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5 of 5 people found the following review helpful By M. Lenda on December 19, 2009
"Augustine's Laws" should be required reading for everyone going into engineering or business school. This book taught me more about project management and the problems therein than the required text for my graduate-level course in CU's Aerospace Engineering department.

I was reading the reviews of this book on its back cover, and one in particular stands out: Scott Adams, creator of "Dilbert," said, "This is the only book that ever made me mutter, 'we're all doomed,' while laughing at the same time." I am of the same sentiment. I just shake my head with each story that Augustine tells, muttering, "Oh my God, oh my God, we're all screwed." One could probably summarize the 52 laws into a single one: Don't try anything because nothing will work. I am hysterical at the wittiness of this book.

The best bits in this book are the plots he makes. Yes, the plots. Engineers love well-titled, cleverly-built, wonderfully intuitive plots. Augustine delivers. Some examples: CEO Rank in Wages vs. Company Rank in Reports (no correlation); Percent of Total Output vs. Percent of Total Contributors (nearly perfectly linear on a log-log scale); GNP, Defense Budget, and Aircraft Unit Cost vs. Time (all nearly linear on a semi-log-y scale, with the Aircraft Unit Cost predicted to intersect the Defense Budget by the year 2050); Actual "Time-to-Go" versus Predicted "Time-to-Go" (nearly perfectly linear, with a best-fit line having a slope of something very close to the quantity of 1+1/pi = 1.3); and on and on and on.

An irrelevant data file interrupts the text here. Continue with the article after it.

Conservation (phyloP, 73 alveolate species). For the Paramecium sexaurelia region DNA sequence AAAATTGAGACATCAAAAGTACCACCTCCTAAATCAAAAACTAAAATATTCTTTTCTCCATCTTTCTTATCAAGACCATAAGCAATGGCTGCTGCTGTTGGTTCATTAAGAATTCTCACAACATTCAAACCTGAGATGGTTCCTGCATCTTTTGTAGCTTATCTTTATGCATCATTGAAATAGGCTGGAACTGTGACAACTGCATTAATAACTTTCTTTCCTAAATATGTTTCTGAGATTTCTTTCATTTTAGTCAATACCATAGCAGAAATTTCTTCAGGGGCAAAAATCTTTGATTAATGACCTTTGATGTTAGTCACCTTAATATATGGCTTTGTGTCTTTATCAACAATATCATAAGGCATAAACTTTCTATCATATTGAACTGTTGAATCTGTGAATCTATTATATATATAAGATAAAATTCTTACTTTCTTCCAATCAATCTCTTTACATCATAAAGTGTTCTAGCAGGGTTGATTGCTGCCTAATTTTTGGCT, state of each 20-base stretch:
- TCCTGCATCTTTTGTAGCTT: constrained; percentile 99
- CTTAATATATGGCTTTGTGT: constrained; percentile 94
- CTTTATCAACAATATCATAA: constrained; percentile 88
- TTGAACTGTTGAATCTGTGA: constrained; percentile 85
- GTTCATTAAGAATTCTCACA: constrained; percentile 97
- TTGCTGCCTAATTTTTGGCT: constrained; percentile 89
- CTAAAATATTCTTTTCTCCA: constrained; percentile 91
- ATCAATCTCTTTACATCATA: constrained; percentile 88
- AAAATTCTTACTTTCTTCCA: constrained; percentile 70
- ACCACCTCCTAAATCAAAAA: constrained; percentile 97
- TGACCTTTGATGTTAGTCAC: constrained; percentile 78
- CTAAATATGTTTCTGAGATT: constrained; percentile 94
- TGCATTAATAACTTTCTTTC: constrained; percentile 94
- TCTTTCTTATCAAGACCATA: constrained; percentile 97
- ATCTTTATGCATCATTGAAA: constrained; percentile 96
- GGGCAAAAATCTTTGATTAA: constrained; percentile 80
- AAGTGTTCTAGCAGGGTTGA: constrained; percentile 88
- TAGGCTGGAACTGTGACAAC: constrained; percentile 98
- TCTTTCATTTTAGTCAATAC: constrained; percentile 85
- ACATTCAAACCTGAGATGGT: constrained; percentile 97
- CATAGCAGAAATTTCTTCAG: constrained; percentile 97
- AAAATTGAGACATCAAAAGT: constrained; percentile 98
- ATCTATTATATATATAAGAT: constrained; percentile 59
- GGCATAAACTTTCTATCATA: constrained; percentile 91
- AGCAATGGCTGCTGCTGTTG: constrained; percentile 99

Some of my favorites quotes, reduced in quantity to prevent being a total spoiler:

"...
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10 of 12 people found the following review helpful By A Customer on October 6, 1998
Accurate, Funny, and informative. This book captures the real (and not so real) world of government and other large projects spot on. Having been on both sides (NASA and contractor), there be truth in this wit. Enjoy. To be appreciated, best read while sitting on a $600 toilet seat.
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1 of 1 people found the following review helpful By Giaco on July 3, 2012
This book was recommended to me in my aero undergrad. I bought it and slowly worked through it over the last two years. Each page contains more facts, wit, and truths of a very broken process than hundreds of other books combined. It is hard not to laugh out loud and simultaneously bang your head on the wall when reading this amazing book of truths.
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1 of 1 people found the following review helpful By Richard Turnock on April 18, 2011
I have bought this book by the case to give to colleagues in both aerospace and other industries. I highly recommend it for its insights and perspectives although time has passed and it would be great if someone could bring it up to date.